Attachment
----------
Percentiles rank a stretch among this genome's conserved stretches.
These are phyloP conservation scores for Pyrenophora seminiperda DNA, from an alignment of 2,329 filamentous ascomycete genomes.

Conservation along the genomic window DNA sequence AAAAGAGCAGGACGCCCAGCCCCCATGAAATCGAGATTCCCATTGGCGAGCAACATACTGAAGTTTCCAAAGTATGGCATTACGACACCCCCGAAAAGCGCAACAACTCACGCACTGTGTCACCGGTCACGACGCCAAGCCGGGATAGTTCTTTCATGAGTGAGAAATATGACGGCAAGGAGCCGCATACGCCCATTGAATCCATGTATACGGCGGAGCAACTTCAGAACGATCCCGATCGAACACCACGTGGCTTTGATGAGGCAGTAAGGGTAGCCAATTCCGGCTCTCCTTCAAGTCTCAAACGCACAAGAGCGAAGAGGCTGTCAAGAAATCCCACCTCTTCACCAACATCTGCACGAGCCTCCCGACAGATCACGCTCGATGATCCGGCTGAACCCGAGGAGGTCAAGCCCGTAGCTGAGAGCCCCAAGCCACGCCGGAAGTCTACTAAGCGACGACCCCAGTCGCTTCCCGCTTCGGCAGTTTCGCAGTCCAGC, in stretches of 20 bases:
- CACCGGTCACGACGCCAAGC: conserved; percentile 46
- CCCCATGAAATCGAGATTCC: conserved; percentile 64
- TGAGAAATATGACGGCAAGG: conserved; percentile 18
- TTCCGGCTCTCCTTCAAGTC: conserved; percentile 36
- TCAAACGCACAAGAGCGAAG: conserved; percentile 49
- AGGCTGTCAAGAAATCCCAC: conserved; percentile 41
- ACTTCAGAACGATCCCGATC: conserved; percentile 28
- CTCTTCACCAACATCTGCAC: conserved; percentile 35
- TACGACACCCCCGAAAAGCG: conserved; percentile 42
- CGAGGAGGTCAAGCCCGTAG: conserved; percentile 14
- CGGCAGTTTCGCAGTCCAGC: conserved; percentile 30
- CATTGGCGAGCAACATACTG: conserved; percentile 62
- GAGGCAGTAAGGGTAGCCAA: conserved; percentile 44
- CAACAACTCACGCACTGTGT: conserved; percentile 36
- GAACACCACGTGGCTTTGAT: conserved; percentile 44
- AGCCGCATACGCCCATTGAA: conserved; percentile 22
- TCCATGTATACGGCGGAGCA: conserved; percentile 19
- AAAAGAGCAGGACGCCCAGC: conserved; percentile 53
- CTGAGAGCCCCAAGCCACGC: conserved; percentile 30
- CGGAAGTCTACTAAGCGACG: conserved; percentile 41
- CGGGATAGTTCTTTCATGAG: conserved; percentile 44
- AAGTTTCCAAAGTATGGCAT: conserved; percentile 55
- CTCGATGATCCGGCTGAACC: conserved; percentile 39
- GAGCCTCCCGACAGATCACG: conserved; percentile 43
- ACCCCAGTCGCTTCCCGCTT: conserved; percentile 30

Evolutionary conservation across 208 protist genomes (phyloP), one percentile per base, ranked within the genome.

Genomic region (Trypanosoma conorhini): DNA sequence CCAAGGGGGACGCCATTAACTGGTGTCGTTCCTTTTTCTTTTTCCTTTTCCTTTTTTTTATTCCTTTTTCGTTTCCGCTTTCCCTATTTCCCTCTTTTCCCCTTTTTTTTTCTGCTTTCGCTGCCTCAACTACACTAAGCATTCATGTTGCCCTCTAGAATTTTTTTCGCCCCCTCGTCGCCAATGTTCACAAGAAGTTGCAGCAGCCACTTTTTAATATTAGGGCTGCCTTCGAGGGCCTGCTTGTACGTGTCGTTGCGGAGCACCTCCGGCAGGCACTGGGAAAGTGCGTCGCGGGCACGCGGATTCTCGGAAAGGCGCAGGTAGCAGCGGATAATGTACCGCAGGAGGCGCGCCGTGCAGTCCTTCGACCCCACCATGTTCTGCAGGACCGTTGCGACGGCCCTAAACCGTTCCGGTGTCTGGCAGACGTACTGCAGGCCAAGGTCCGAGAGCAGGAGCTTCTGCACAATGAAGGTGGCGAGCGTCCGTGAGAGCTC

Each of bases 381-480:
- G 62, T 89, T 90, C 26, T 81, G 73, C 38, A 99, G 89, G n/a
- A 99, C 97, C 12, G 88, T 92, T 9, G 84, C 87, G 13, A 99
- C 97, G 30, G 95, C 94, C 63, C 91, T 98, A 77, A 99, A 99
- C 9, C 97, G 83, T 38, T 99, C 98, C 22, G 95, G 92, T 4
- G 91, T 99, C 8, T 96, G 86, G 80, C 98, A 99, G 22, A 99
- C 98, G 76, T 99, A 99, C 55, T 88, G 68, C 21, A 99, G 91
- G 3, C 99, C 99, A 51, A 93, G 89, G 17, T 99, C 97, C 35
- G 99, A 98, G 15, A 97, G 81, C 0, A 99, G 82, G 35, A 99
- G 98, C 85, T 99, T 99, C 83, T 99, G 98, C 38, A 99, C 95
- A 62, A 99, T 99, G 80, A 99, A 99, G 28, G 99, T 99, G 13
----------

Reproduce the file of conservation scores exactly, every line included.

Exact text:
Percentiles rank a stretch among this genome's conserved stretches.
These are phyloP conservation scores for Pyrenophora seminiperda DNA, from an alignment of 2,329 filamentous ascomycete genomes.

Conservation along the genomic window DNA sequence AAAAGAGCAGGACGCCCAGCCCCCATGAAATCGAGATTCCCATTGGCGAGCAACATACTGAAGTTTCCAAAGTATGGCATTACGACACCCCCGAAAAGCGCAACAACTCACGCACTGTGTCACCGGTCACGACGCCAAGCCGGGATAGTTCTTTCATGAGTGAGAAATATGACGGCAAGGAGCCGCATACGCCCATTGAATCCATGTATACGGCGGAGCAACTTCAGAACGATCCCGATCGAACACCACGTGGCTTTGATGAGGCAGTAAGGGTAGCCAATTCCGGCTCTCCTTCAAGTCTCAAACGCACAAGAGCGAAGAGGCTGTCAAGAAATCCCACCTCTTCACCAACATCTGCACGAGCCTCCCGACAGATCACGCTCGATGATCCGGCTGAACCCGAGGAGGTCAAGCCCGTAGCTGAGAGCCCCAAGCCACGCCGGAAGTCTACTAAGCGACGACCCCAGTCGCTTCCCGCTTCGGCAGTTTCGCAGTCCAGC, in stretches of 20 bases:
- CACCGGTCACGACGCCAAGC: conserved; percentile 46
- CCCCATGAAATCGAGATTCC: conserved; percentile 64
- TGAGAAATATGACGGCAAGG: conserved; percentile 18
- TTCCGGCTCTCCTTCAAGTC: conserved; percentile 36
- TCAAACGCACAAGAGCGAAG: conserved; percentile 49
- AGGCTGTCAAGAAATCCCAC: conserved; percentile 41
- ACTTCAGAACGATCCCGATC: conserved; percentile 28
- CTCTTCACCAACATCTGCAC: conserved; percentile 35
- TACGACACCCCCGAAAAGCG: conserved; percentile 42
- CGAGGAGGTCAAGCCCGTAG: conserved; percentile 14
- CGGCAGTTTCGCAGTCCAGC: conserved; percentile 30
- CATTGGCGAGCAACATACTG: conserved; percentile 62
- GAGGCAGTAAGGGTAGCCAA: conserved; percentile 44
- CAACAACTCACGCACTGTGT: conserved; percentile 36
- GAACACCACGTGGCTTTGAT: conserved; percentile 44
- AGCCGCATACGCCCATTGAA: conserved; percentile 22
- TCCATGTATACGGCGGAGCA: conserved; percentile 19
- AAAAGAGCAGGACGCCCAGC: conserved; percentile 53
- CTGAGAGCCCCAAGCCACGC: conserved; percentile 30
- CGGAAGTCTACTAAGCGACG: conserved; percentile 41
- CGGGATAGTTCTTTCATGAG: conserved; percentile 44
- AAGTTTCCAAAGTATGGCAT: conserved; percentile 55
- CTCGATGATCCGGCTGAACC: conserved; percentile 39
- GAGCCTCCCGACAGATCACG: conserved; percentile 43
- ACCCCAGTCGCTTCCCGCTT: conserved; percentile 30

Evolutionary conservation across 208 protist genomes (phyloP), one percentile per base, ranked within the genome.

Genomic region (Trypanosoma conorhini): DNA sequence CCAAGGGGGACGCCATTAACTGGTGTCGTTCCTTTTTCTTTTTCCTTTTCCTTTTTTTTATTCCTTTTTCGTTTCCGCTTTCCCTATTTCCCTCTTTTCCCCTTTTTTTTTCTGCTTTCGCTGCCTCAACTACACTAAGCATTCATGTTGCCCTCTAGAATTTTTTTCGCCCCCTCGTCGCCAATGTTCACAAGAAGTTGCAGCAGCCACTTTTTAATATTAGGGCTGCCTTCGAGGGCCTGCTTGTACGTGTCGTTGCGGAGCACCTCCGGCAGGCACTGGGAAAGTGCGTCGCGGGCACGCGGATTCTCGGAAAGGCGCAGGTAGCAGCGGATAATGTACCGCAGGAGGCGCGCCGTGCAGTCCTTCGACCCCACCATGTTCTGCAGGACCGTTGCGACGGCCCTAAACCGTTCCGGTGTCTGGCAGACGTACTGCAGGCCAAGGTCCGAGAGCAGGAGCTTCTGCACAATGAAGGTGGCGAGCGTCCGTGAGAGCTC

Each of bases 381-480:
- G 62, T 89, T 90, C 26, T 81, G 73, C 38, A 99, G 89, G n/a
- A 99, C 97, C 12, G 88, T 92, T 9, G 84, C 87, G 13, A 99
- C 97, G 30, G 95, C 94, C 63, C 91, T 98, A 77, A 99, A 99
- C 9, C 97, G 83, T 38, T 99, C 98, C 22, G 95, G 92, T 4
- G 91, T 99, C 8, T 96, G 86, G 80, C 98, A 99, G 22, A 99
- C 98, G 76, T 99, A 99, C 55, T 88, G 68, C 21, A 99, G 91
- G 3, C 99, C 99, A 51, A 93, G 89, G 17, T 99, C 97, C 35
- G 99, A 98, G 15, A 97, G 81, C 0, A 99, G 82, G 35, A 99
- G 98, C 85, T 99, T 99, C 83, T 99, G 98, C 38, A 99, C 95
- A 62, A 99, T 99, G 80, A 99, A 99, G 28, G 99, T 99, G 13